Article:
These results indicate that in future, power produced from large-scale solar photovoltaic plants will be cheaper than power produced from any conventional technology in large parts of Europe. The cost of electricity produced in conventional, large-scale power plants typically ranges between 5 and 10 ct/kWh. Cost competitiveness will thus be achieved under optimal conditions before 2025 and full cost competitiveness even under non-optimal conditions by 2050 at the latest. Further research is needed to analyze the cost competitiveness of diff erent technologies in country and regional contexts and at diff erent penetration rates.

    In other regions of the world with higher solar irradiation, solar power will be even cheaper than in Europe. Our results indicate that solar power will become the cheapest source of electricity in many regions of the world, reaching costs of between 1.6 and 3.7 ct/kWh in India and the Mena region (Middle East and North Africa) by 2050. Cost competitiveness with large- scale conventional power plants will be reached in these regions already within the next decade, at a cost for solar power by 2025 ranging between 3.3 and 5.4 ct/kWh.

    In North America, costs for large scale solar photovoltaics will reach 3,2 to 8.3 ct/kWh in 2025 and 1.5 to 5.8 ct/kWh in 2050, the wide cost range due to significant geographical differences within the region. In Australia, costs will reach 3.4 to 7.1 ct/kWh in 2025 and 1.6 to 4.9 ct/kWh in 2050. In both regions, cost competitiveness of solar photovoltaics at the best sites will be reached within the next decade and cost competitiveness for all sites only a number of years later.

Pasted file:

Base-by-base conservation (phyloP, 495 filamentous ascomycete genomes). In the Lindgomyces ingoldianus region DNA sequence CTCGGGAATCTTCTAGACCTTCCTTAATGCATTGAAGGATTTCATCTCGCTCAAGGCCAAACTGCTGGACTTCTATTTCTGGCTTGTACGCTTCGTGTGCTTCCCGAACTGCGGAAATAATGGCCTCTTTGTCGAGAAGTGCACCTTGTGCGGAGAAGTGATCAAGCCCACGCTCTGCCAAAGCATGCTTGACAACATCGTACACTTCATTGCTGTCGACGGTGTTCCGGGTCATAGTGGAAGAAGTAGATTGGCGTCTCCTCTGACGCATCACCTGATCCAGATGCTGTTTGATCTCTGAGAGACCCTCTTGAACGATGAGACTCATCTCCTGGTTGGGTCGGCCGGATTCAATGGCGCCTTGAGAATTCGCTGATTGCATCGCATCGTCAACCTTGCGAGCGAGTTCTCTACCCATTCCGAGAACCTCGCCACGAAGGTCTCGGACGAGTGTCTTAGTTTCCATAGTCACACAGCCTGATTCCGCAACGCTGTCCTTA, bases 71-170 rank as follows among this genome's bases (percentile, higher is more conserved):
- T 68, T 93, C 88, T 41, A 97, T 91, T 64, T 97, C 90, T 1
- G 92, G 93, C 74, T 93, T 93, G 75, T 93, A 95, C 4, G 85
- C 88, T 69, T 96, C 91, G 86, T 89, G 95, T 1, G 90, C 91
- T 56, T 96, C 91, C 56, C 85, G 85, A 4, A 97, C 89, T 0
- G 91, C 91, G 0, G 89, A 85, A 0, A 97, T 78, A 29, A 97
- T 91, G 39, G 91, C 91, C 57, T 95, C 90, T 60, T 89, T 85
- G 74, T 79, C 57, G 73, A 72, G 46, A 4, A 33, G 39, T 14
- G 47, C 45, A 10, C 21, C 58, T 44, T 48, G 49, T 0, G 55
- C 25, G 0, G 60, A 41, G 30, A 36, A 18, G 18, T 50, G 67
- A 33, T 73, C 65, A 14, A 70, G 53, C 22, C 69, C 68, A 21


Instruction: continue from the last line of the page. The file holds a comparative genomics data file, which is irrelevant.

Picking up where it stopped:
In view of the likely cost competitiveness of solar power in many areas of the world, further research is needed, especially on the competitiveness of other energy applications beyond the power sector, such as transport, heating and cooling, as well as the cost competitiveness of power systems with very high shares of photovoltaic power. Financial and regulatory environments will be key for reducing costs in the future.

    The cost of hardware sourced from global markets will decrease irrespective of local conditions. Solar photovoltaic modules and inverters are traded already today on global markets, similar to commodity products, and costs for other components are similarly global. While regional differences may exist due to the very young nature of utility-scale solar photovoltaic markets in different parts of the world, it is very unlikely that large differences in investment costs between different regions of the world will persist in the future.

    However, the cost of capital is and will remain a major driver for the cost of power from solar photovoltaics. Producing power from solar photovoltaics requires a high up-front investment, but subsequently allows power production for 25 years and more at a marginal cost of close to zero. It is thus a very capital-intensive power-generation technology, and the interest paid on both debt and equity has a large eff ect on the total cost of a large-scale photovoltaic project.